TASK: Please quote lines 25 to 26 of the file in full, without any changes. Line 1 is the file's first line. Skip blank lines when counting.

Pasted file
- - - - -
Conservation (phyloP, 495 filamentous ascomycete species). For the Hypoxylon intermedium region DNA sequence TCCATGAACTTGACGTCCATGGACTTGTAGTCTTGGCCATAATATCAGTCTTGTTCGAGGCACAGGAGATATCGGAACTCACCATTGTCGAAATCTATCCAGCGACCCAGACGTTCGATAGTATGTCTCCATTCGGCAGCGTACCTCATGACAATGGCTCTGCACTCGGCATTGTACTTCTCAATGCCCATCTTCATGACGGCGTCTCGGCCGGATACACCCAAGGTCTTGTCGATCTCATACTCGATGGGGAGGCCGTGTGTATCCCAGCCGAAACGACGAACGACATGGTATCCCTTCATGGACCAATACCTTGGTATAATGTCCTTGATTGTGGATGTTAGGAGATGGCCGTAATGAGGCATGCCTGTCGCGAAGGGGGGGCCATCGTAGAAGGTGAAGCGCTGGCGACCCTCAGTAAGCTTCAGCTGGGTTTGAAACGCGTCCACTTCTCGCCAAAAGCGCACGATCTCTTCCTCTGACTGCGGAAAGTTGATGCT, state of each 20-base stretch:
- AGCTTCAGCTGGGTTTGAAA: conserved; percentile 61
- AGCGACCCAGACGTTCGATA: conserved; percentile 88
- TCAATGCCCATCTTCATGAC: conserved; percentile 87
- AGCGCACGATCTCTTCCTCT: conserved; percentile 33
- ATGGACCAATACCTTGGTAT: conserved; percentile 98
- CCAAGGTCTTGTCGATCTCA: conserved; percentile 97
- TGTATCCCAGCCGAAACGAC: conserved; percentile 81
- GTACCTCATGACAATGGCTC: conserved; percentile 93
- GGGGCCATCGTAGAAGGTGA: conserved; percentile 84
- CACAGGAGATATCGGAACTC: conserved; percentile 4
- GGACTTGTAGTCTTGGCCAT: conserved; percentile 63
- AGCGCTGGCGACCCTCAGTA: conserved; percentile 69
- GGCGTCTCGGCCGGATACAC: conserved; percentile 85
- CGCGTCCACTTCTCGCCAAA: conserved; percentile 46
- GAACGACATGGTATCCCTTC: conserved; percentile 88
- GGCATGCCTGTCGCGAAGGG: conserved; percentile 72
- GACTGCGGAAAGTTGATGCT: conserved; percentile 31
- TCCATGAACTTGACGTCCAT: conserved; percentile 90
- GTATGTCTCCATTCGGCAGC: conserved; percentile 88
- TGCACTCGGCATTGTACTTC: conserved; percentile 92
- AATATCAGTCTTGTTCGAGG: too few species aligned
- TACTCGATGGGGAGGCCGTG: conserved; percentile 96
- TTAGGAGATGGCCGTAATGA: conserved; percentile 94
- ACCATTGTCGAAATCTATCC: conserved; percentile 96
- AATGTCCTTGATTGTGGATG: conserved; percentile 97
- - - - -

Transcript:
- ACCATTGTCGAAATCTATCC: conserved; percentile 96
- AATGTCCTTGATTGTGGATG: conserved; percentile 97